Korean Air New York (JFK) to Seoul-Incheon (ICN), April 2011

The previous posts of this quasi-‘Round the World adventure:

Korean Air
Flight #86
New York City-Kennedy (JFK) – Seoul-Incheon (ICN)
April 14, 2011
Departure: 00:48 (scheduled 00:50)
Arrival:  03:47 (scheduled 03:50, April 15)
Duration: 13’59”
Aircraft: Boeing 747-400
Seat: 18J (Window, Upper deck, Prestige / Business class)
Miles flown including this flight: 14,045
 

Originally, from here to the end (Asian portion of this trip) was the only trip I was taking.  London and Amsterdam was a last minute add-on.  I managed to work out getting all these flights for only 120,000 Delta Skymiles, booking everything in business class over three airlines, none of them being Delta.  It took about 4-5 hours of research on my own, then about another 3 hours on the phone with a few Delta agents getting everything ticketed.  Most people would agonize over such a task, but I’m an airline geek.  And I’m estimating that if I paid for a similar itinerary (too complex to actually ticket, so I can only speculate), it would be somewhere in the $7,500-$10,000 range.  For me, its worth it.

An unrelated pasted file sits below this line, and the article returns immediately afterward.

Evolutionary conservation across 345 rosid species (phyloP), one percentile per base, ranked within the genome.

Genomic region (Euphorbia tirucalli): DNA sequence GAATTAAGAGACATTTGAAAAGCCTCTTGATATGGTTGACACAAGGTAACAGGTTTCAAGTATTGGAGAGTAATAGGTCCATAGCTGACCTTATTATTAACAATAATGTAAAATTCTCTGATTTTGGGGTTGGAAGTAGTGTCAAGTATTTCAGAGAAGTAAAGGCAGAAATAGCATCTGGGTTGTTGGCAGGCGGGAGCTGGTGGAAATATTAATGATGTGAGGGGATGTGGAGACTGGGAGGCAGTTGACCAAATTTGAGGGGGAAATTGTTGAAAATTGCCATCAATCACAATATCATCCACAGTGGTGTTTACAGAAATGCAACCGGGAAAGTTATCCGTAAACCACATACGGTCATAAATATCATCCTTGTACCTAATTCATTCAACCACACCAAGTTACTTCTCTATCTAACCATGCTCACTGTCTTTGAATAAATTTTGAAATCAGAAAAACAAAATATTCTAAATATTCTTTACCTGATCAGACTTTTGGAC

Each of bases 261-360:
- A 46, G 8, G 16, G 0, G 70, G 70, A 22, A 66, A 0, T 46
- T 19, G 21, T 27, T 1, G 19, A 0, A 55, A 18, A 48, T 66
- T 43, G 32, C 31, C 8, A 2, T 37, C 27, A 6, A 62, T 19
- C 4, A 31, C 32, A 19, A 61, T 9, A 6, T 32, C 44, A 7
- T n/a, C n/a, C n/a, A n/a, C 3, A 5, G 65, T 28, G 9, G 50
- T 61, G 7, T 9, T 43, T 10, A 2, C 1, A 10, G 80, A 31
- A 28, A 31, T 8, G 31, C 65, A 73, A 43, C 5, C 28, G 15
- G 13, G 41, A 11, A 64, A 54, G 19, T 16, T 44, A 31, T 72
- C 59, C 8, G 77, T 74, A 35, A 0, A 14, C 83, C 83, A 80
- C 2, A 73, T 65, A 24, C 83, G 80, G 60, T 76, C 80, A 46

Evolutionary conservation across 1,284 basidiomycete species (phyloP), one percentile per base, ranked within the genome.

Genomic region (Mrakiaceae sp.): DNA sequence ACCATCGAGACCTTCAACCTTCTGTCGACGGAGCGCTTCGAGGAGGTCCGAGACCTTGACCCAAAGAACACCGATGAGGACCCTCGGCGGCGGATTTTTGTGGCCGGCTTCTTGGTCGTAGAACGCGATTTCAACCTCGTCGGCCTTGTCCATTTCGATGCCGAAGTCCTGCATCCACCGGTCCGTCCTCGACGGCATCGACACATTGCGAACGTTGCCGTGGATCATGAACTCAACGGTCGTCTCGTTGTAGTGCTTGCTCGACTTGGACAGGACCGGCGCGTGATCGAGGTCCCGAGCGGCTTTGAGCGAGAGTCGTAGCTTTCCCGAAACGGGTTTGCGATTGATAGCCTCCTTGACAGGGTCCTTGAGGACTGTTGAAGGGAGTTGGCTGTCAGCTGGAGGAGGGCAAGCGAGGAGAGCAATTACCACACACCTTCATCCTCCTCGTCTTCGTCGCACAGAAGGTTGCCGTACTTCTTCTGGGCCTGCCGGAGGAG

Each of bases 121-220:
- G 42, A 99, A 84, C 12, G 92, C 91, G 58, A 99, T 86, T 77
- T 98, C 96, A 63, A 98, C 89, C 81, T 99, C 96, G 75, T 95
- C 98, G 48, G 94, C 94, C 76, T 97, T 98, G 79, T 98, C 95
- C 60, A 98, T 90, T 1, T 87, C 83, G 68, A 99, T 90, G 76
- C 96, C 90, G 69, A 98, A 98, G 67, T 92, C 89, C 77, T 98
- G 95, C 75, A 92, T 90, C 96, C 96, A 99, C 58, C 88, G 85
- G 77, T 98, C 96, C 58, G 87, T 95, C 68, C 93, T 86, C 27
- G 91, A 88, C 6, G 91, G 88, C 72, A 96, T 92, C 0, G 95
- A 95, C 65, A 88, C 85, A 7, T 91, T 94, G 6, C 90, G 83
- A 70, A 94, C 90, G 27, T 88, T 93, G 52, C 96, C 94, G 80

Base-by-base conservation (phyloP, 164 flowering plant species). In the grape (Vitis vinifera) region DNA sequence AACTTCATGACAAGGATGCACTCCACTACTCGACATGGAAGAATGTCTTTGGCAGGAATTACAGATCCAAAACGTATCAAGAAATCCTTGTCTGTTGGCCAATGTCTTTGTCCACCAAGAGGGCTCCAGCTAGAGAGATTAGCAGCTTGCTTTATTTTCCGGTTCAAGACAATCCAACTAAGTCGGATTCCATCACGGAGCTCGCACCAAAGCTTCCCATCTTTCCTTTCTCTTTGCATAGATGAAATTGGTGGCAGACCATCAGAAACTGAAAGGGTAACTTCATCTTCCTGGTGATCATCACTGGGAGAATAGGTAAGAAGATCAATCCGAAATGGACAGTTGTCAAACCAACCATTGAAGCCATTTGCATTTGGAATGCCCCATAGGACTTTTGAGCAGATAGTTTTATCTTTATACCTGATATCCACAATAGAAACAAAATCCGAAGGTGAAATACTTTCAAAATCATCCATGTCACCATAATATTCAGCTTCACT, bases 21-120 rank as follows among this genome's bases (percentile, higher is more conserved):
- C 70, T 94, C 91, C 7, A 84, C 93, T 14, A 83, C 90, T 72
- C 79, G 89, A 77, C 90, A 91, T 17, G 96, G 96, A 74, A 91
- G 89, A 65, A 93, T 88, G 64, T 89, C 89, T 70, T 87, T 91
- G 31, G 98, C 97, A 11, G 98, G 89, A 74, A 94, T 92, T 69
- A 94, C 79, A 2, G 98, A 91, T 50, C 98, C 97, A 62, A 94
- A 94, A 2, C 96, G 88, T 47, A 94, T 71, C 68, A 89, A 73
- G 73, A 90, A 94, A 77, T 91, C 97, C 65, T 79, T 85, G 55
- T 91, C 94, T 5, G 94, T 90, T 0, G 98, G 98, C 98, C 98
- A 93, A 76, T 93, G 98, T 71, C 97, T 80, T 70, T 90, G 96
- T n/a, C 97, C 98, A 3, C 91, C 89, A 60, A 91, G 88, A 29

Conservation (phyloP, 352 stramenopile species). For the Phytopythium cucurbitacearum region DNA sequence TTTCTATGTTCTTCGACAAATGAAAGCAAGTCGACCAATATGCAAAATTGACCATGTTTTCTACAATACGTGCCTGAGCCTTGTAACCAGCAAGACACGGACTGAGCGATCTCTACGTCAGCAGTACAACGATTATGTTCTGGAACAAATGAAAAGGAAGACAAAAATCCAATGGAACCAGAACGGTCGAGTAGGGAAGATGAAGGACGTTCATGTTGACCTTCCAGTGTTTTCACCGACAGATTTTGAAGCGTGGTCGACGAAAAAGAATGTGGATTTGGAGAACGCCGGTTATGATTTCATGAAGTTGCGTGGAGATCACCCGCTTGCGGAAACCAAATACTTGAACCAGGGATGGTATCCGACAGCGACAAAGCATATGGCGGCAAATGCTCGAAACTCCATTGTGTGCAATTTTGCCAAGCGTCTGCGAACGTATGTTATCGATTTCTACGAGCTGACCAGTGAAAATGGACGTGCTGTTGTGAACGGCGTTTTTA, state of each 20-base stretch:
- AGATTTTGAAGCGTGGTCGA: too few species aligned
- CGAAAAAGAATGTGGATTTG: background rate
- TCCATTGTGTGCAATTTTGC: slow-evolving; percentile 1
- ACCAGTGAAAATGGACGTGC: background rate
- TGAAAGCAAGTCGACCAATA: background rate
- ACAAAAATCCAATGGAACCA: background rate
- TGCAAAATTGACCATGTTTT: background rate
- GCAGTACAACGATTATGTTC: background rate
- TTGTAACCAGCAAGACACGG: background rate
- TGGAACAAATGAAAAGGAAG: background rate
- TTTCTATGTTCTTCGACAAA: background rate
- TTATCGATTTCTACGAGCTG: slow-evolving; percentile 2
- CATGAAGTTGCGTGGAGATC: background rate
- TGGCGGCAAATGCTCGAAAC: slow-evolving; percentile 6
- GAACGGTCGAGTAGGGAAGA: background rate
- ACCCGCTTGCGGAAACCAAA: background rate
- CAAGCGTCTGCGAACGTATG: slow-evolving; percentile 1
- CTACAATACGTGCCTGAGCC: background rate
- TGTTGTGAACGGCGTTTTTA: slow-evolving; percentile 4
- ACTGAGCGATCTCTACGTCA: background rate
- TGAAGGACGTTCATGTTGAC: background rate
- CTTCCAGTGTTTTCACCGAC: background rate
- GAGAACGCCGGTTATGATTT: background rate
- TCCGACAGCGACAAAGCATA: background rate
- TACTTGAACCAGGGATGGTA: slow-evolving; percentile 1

Check-In

Korean Air has separate dedicated lines for First Class and Prestige Class (what they call their business class).  Also allowed in the Prestige line are the Skyteam Elite Plus, Skyteam Elite, and their own Elites.  I believe the Korean Air Million Milers get to use the First Class line, but I may be mistaken.  When I got there, nobody was in line so I just walked up to the first agent, which was the First Class line.  My first final destination was Bangkok (BKK), but I was traveling ICN-CAN-BKK (Seoul/Incheon – Guangzhou – Bangkok) with ICN-CAN-BKK on China Southern Airlines.  In the process of checking in, I was told that she could only give me my first two boarding passes.  When I get to Guangzhou, I would need to get my last boarding pass at the China Southern transit desk.  Ok, not a big deal.  My luggage however could be checked all the way through to BKK.